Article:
7 Things NOT To Do After Getting Pulled Over For DUI Or OVI

7 Things NOT To Do After Getting Pulled Over For DUI Or OVI

No one is planning to get a DUI or OVI, but if you get pulled over after you’ve been drinking, you may find yourself facing an unpleasant and intimidating situation. Of course, the best way to avoid the situation is to never drink and drive, but sometimes it can be difficult to assess your own level of impairment, and you may make the mistake of getting behind the wheel while technically over the legal limit. If you find yourself pulled over for a suspected DUI or OVI, it’s very important that you act calmly and make the best decisions possible.

It’s best to have a plan of action in place before being in this situation, so let’s take a close look at what NOT to do if you find yourself being pulled over for a DUI.

1. Do NOT Pull-Over Erratically when Facing a DUI

From the moment that the police officer makes the decision to pull you over, every move you make becomes part of the assessment of your impairment, and that includes the way that you pull over to begin with. It is very important that you demonstrate control and reasonableness in this early part of the interaction. Activate your turn signal, drive slowly and carefully, and pull over when you are at a safe location. Come to a complete stop, and put your car in park.

2. Do NOT Respond Angrily or Emotionally

You are almost certainly being recorded when the police officer approaches your vehicle. Do not yell at the police officer, and do not react emotionally with panic or despair. These responses will likely make the case against you worse. Instead, remain calm and respond politely to the officer’s questions.

3. Do NOT Provide Information that Incriminates You

We all know about the “right to remain silent,” but using it in the moment takes some predetermination and careful consideration. The officer will likely ask how much you’ve had to drink, but you do not have to answer this question. If you have honestly not been drinking, you can of course respond with that fact. However, if you have had some alcohol, responding is likely not in your best interest. Do not lie.

Remaining silent is often the best course of action. This is easier said than done, so having a prepared statement such as, “I’ve been advised not to respond to that question” might be helpful. If you do respond with a statement like that one, you will likely face increased pressure to answer the questions, and the officer may have you step out of the vehicle for additional assessment.

4. Do NOT Participate in Field Sobriety Tests

The “tests” that an officer conducts to determine sobriety are often not in your best interest. If you are pulled over for DUI, even if you are not over the legal alcohol limit, you could “fail” the test by stumbling, mixing up words, or otherwise not acting in perfect accordance with the expectations. Since you’re likely to be nervous in the moment, you’re even less likely to be able to complete these tests to perfection. You do not need to get aggressive or give lengthy explanations about your refusal. Simply say, “I have been advised by my attorney to never take a test like this one.”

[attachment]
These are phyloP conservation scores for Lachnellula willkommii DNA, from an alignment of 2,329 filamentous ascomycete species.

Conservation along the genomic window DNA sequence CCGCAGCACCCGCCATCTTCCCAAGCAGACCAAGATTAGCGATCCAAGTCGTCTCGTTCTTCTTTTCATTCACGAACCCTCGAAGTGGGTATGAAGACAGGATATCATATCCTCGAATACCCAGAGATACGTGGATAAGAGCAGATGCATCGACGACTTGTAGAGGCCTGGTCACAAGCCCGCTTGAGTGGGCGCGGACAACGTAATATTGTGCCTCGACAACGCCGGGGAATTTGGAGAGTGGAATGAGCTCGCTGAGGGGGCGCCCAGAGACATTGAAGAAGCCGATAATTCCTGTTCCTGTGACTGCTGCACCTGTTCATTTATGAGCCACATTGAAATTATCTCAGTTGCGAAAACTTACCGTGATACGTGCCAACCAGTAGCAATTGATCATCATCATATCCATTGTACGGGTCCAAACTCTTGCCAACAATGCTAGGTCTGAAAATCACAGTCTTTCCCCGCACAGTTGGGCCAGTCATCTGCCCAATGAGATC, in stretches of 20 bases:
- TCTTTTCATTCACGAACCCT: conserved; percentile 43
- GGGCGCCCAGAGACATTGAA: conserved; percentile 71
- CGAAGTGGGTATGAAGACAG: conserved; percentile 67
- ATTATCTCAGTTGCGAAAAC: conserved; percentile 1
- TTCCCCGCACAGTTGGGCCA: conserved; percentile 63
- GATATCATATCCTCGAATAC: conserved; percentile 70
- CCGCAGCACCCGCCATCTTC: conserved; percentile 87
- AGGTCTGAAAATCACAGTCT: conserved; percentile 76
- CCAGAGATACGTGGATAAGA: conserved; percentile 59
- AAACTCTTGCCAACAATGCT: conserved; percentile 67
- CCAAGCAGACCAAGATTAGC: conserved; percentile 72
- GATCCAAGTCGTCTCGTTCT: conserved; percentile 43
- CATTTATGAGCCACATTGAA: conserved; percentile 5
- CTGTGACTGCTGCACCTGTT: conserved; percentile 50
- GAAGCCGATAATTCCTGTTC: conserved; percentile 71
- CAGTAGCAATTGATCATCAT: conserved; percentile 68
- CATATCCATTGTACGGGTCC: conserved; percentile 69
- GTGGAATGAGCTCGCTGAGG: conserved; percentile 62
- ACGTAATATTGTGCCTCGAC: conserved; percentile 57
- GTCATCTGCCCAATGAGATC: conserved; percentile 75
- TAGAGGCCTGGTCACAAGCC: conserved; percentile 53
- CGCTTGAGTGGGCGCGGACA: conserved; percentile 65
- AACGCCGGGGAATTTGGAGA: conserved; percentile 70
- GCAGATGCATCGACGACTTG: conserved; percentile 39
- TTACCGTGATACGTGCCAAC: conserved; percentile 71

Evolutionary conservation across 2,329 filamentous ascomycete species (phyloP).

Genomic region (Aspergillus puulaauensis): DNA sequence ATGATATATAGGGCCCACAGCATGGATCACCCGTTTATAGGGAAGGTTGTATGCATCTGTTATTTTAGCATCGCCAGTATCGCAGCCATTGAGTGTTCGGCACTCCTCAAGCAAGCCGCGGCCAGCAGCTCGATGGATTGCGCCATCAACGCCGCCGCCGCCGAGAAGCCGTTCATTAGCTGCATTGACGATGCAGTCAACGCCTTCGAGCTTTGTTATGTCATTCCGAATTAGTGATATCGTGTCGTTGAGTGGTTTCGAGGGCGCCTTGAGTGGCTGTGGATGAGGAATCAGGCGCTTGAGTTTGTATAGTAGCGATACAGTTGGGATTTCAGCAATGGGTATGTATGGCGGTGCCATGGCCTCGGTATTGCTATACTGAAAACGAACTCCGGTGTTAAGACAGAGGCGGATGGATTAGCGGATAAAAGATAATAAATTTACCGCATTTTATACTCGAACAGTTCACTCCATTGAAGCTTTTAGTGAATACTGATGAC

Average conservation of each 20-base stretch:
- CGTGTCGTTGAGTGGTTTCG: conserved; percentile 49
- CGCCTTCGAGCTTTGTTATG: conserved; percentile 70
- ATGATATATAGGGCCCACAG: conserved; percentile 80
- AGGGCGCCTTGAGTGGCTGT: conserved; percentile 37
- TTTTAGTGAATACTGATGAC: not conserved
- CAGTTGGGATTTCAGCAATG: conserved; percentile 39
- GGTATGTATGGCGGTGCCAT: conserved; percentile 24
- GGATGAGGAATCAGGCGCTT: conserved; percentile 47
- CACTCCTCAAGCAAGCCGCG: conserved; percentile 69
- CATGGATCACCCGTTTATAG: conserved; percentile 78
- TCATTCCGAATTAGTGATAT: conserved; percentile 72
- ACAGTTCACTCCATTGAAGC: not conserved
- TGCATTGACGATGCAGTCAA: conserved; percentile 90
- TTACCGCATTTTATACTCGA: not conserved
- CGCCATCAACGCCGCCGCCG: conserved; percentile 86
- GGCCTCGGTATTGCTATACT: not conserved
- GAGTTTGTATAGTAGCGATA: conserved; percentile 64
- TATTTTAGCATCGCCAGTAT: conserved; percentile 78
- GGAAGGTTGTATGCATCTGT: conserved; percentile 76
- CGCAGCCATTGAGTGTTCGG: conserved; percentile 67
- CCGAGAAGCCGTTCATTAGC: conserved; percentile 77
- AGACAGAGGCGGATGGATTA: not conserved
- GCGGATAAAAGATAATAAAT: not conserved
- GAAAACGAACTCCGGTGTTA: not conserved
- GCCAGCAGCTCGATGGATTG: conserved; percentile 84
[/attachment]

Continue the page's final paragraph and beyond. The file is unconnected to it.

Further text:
5. Do NOT Submit to a Chemical Test

At this point, the officer will likely ask you to take a breathalyzer test or even arrest you where you will be subject to a urine or blood analysis test. Refuse to participate in the collection of this evidence. Refusing to take the test will very likely have legal consequences. You will probably lose your license and face other penalties, but these are likely outcomes regardless, and having the objective evidence of a chemical test as part of your case makes it much more difficult to dispute later.

6. Do NOT Resist Arrest

If you have made it to this point in the interaction, you are almost certainly going to be arrested for suspected DUI or OVI. This is understandably distressing and frustrating, but the actions that you take in this moment continue to be part of the evidence in your case. It is incredibly important that you comply with the officer’s commands. Once you are in the police car, remember that you are being recorded. Remain silent and in control. Keep in mind that an arrest is not the same thing as a conviction, and you will have a much better chance of disputing the charges if you have remained calm, collected, and focused during this phase of the interaction.

7. Do NOT Try to Dispute Your Charges Alone

A DUI or OVI is a serious offense that can have long-lasting consequences and carry steep penalties — including jail time. Disputing the charges against you will be a difficult task, and you should do so with an experienced attorney on your side. Contact an attorney as soon as you can following your arrest, and be sure to keep track of as many details as possible about the circumstances leading up to the arrest and the charges themselves.

Author Bio

Botnick Law Firm

Robert Botnick is CEO and Managing Partner of Botnick Law Firm, a criminal defense law firm in Cleveland, OH. With more than 19 years of experience in criminal defense, he has zealously represented clients in a wide range of legal matters, including DUIs, misdemeanors, felonies, domestic violence, and other criminal charges.

Robert received his Juris Doctor from Cleveland-Marshall College of Law at Cleveland State University and is a member of the Ohio State Bar Association. He has received numerous accolades for his work, including the Best DUI Lawyers in Cleveland award by

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